Panama Canal

Pumping Flat Out in Panama

Four SCHWING truck pumps concreting on one of the world’s biggest jobsites

With a traffic volume of around 14,000 passages per year, the Panama Canal is one of the most important waterways in the world. The locks on  both the Pacific and Atlantic entrances of the canal are now being extended by a further three, each with 3 water-saving basins. The new locks are each 427 m long,  55 m wide and with a draft of 18.3 m. The passages in the Gatun Lake are also being deepened and widened. The extension works will in future allow Post-Panamax class vessels (with more than 10,000 containers on board) to use the canal route.

In all of this work, the placing of concrete plays an essential role and is being carried out round the clock, 7 days a week.

Big-aggregate concrete and high ambient temperatures are only part of the challenge being faced by the four SCHWING pumps on site where a total of more than 6 million m3 need to be placed.
The canal today has two lanes, each with its own set of locks. The expansion project will add a third lane at both ends of the canal. Each of these new lock complexes will have three consecutive chambers designed to move vessels from sea level to the level of a large artificial lake that forms a major part of the Panama Canal. Each chamber will have three lateral water-saving basins, for a total of nine basins per lock and 18 basins total. The new locks and their basins will be filled and emptied by gravity, without the use of pumps.
The new locks are being constructed using two different concrete mix designs, a Structural Marine Concrete (SMC) and an Interior Mass Concrete (IMC). A typical concrete section consists of an IMC core with SMC facing.

The SMC facing is typically 61 cm thick while the IMC varies. A lock wall monolith is approximately 20 m wide, 30 m high and 29 m long. Each lock wall monolith contains two 6 m tall culverts for filling and draining the chamber. The monoliths require 210 tons of reinforcing steel and 2,600 m3 of concrete each. A total of about 50 of these massive concrete structures make up each lock chamber.

Working on the eastern locks are four Schwing concrete pumps – a 32 XL, two S 52 SXs and an S 58 SX. According to Jorge Puello Echeverri, GUPC supervisor of concrete pumping operations, “All the pumps are doing well. We are getting 100 m3 per hour working twenty-two hours per day with multiple set-ups. The long booms are equipped with the 2525H pump kit with the Big Rock which is well suited to the application.” Filling efficiency of the large diameter  250 mm pumping cylinders is facilitated with the Big Rock’s extended hopper to handle 32 to 63 mm aggregate which is specified in some of the mix designs. All of the boom pumps are equipped with five-inch (125 mm) pipeline.

Despite the massive scope of the project, job-site conditions are congested. The S 52 SX and S 58 SX are well suited to the fast set-up in confined spaces with Super X outriggers that can telescope out and around obstacles on the site. Agitator trucks and conventional truck mixers feed the pumps from on-site batch plants that feature customized aggregate cooling systems, that are necessary to control the exothermic heat generated during the concrete curing process. Average ambient temperatures are in the mid 80s and the concrete must be between  9°and 12° C when it is placed. To accomplish this, the aggregate stockpiles are protected from the tropical sun by a massive tent. The sand and rock are water cooled before being transferred to an air-conditioned bin. Flake ice is introduced to the mix on the main feed conveyor allowing it to remain chilled as it is transported by the agitator trucks.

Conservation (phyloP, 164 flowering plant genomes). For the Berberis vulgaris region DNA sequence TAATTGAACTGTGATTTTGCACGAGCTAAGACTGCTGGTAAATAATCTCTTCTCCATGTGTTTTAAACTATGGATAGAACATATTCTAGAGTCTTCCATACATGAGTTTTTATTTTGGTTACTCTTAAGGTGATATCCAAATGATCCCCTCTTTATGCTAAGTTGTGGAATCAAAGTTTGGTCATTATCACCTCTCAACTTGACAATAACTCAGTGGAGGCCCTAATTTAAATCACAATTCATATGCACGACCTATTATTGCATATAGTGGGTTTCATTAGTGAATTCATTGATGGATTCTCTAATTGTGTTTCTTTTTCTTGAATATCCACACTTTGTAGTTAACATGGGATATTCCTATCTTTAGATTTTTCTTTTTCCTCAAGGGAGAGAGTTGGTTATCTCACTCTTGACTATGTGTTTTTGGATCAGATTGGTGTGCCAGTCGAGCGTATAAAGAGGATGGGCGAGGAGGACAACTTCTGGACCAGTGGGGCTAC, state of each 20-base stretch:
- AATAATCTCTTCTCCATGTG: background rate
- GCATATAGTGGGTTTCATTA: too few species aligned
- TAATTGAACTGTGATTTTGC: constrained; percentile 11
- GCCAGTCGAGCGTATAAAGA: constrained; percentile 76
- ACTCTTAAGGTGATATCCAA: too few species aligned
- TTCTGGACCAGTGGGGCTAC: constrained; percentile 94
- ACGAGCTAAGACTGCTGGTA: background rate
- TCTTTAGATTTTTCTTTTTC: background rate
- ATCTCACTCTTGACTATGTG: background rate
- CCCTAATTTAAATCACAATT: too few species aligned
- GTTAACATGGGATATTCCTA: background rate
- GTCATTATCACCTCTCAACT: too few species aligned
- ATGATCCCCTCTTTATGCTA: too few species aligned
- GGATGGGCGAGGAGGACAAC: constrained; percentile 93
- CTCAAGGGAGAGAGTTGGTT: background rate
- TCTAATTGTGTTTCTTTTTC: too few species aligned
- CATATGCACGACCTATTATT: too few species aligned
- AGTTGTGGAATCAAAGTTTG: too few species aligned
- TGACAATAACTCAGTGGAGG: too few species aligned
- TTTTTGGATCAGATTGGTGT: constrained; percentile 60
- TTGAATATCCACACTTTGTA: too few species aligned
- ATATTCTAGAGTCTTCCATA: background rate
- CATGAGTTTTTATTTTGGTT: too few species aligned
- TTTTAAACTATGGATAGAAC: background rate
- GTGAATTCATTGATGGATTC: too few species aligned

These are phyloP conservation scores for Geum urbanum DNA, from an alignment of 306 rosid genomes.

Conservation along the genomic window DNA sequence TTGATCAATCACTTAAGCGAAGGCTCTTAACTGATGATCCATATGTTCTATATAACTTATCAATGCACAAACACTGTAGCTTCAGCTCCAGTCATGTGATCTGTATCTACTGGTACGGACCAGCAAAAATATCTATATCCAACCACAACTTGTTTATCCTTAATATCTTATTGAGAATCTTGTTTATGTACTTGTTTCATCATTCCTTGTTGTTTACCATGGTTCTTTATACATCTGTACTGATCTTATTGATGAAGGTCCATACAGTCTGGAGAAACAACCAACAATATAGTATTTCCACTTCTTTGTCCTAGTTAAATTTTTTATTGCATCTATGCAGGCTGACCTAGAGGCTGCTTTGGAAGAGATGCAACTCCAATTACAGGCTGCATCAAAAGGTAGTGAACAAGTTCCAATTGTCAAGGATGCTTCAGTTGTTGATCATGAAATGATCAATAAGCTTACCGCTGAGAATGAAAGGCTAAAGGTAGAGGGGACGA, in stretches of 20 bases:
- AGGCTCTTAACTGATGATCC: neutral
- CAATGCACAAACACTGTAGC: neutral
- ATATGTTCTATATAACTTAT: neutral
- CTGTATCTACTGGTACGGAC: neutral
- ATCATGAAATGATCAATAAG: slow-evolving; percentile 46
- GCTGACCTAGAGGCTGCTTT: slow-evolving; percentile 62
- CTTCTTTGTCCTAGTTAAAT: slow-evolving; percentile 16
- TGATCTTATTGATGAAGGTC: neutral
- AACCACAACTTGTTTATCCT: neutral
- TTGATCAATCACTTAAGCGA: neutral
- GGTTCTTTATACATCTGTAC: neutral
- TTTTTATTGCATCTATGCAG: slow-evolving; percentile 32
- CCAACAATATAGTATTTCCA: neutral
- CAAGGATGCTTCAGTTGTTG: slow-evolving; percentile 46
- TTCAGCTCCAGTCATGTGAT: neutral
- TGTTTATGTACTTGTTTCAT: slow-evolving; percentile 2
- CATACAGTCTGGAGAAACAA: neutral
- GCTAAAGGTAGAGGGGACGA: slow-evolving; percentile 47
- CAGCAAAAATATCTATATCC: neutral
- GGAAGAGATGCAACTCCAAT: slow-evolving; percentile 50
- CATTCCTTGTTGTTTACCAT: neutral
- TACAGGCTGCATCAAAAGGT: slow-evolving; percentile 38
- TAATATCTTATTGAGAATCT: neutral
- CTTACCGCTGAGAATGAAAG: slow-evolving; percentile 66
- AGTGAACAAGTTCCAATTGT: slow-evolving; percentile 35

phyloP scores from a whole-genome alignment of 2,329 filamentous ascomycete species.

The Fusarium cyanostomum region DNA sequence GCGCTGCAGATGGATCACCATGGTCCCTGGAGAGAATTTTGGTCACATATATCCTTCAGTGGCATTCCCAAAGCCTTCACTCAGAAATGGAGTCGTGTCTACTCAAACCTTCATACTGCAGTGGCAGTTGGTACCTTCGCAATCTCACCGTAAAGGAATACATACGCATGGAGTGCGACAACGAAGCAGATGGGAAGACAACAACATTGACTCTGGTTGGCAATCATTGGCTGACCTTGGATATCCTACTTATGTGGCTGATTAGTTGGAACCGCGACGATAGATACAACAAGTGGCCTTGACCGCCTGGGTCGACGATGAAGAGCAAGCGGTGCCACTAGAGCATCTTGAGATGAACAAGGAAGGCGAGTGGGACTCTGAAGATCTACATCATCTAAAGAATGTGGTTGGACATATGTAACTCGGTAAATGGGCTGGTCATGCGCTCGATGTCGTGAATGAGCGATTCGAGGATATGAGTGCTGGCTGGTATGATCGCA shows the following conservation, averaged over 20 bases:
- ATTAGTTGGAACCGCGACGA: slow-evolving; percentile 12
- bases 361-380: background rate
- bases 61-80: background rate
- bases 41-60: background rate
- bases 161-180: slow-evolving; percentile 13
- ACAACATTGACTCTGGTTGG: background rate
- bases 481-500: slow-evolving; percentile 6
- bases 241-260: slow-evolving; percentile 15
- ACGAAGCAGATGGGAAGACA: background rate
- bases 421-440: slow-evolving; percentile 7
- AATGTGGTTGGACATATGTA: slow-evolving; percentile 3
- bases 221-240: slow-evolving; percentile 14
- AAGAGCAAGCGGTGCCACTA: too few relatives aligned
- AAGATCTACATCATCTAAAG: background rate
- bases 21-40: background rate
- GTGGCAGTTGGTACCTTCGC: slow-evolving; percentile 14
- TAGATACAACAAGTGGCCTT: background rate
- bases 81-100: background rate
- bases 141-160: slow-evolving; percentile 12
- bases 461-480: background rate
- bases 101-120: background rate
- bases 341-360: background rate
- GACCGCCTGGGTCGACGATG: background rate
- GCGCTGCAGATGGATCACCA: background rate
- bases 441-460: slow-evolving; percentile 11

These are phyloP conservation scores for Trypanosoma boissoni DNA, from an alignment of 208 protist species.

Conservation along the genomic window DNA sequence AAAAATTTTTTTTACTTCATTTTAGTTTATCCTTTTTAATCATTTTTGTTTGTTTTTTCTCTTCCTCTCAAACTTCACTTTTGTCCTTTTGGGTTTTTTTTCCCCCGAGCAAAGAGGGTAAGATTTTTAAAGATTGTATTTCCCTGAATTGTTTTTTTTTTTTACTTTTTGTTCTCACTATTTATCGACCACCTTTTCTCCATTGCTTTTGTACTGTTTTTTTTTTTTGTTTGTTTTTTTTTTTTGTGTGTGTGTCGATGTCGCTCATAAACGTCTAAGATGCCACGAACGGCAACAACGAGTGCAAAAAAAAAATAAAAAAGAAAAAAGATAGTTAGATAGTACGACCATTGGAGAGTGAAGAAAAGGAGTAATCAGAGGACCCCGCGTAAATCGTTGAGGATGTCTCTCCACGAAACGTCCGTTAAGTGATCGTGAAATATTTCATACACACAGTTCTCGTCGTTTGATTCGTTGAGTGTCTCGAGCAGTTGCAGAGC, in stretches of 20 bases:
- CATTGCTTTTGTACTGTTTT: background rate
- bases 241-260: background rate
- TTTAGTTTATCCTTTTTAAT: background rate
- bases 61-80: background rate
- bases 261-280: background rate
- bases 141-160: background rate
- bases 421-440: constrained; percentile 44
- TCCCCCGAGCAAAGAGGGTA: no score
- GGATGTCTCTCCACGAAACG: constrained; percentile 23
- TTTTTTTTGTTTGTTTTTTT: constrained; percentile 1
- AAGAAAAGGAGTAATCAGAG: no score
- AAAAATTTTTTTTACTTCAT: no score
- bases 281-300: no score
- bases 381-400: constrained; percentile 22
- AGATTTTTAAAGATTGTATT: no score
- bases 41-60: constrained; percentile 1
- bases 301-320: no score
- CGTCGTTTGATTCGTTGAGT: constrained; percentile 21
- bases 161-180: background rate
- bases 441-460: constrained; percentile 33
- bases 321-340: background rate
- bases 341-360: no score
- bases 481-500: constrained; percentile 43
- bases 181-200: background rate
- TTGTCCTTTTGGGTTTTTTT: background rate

“The versatility of a concrete pump on a mega-project like this is essential to production, “ according to Echeverri, “The five section booms on the S 52 SXs offer the articulation to reach everywhere, whether on the floor of the lock reaching out or placing up on a wall.” The overhead Roll and Fold boom design features a 270-degree articulating tip section which offers maximum versatility especially when combined with the main section’s 180 degrees of working range. Operators can coordinate the movements of the main and tip sections, which combine for 450 degrees of articulation, to navigate over and under obstacles to reach further into tight spots. The S 58 SX is doing  the majority of the work with the 32 m machines filling in on smaller pours.

Another challenge is working in a remote area where reliability is paramount to the continued progress of the massive pumping project. All of the Schwing concrete pumps are equipped with Vector controls which allow two-way communication between the pump and operator. In addition to continuous reporting of vital data to the operator, the Vector system also tracks the total number of hours of operation for the concrete pump and boom, the number of strokes, stroke rate and pumped volume. In addition it tracks usage hours for the agitator, vibrator and oil cooler. This data is automatically stored and easily retrieved for analysis. “This allows us to predict maintenance based on monitoring flow and pressure during concrete placement operations, “ according to Echeverri, “The Vector has become my right hand to take the first step in making diagnoses and I am convinced that it is a vital tool for maintenance. Because our personnel live and feel the concrete placement operation, the Vector creates a harmonious link between operator and technician and our maintenance method is based on a logical procedure.”

In the harsh, demanding conditions of the rural Panama Canal environment, where it rains every other day and concrete pours can extend beyond 24 hours of continuous operation, Echeverri has a slogan – our lack of resources is supplemented with human quality…and reliable equipment.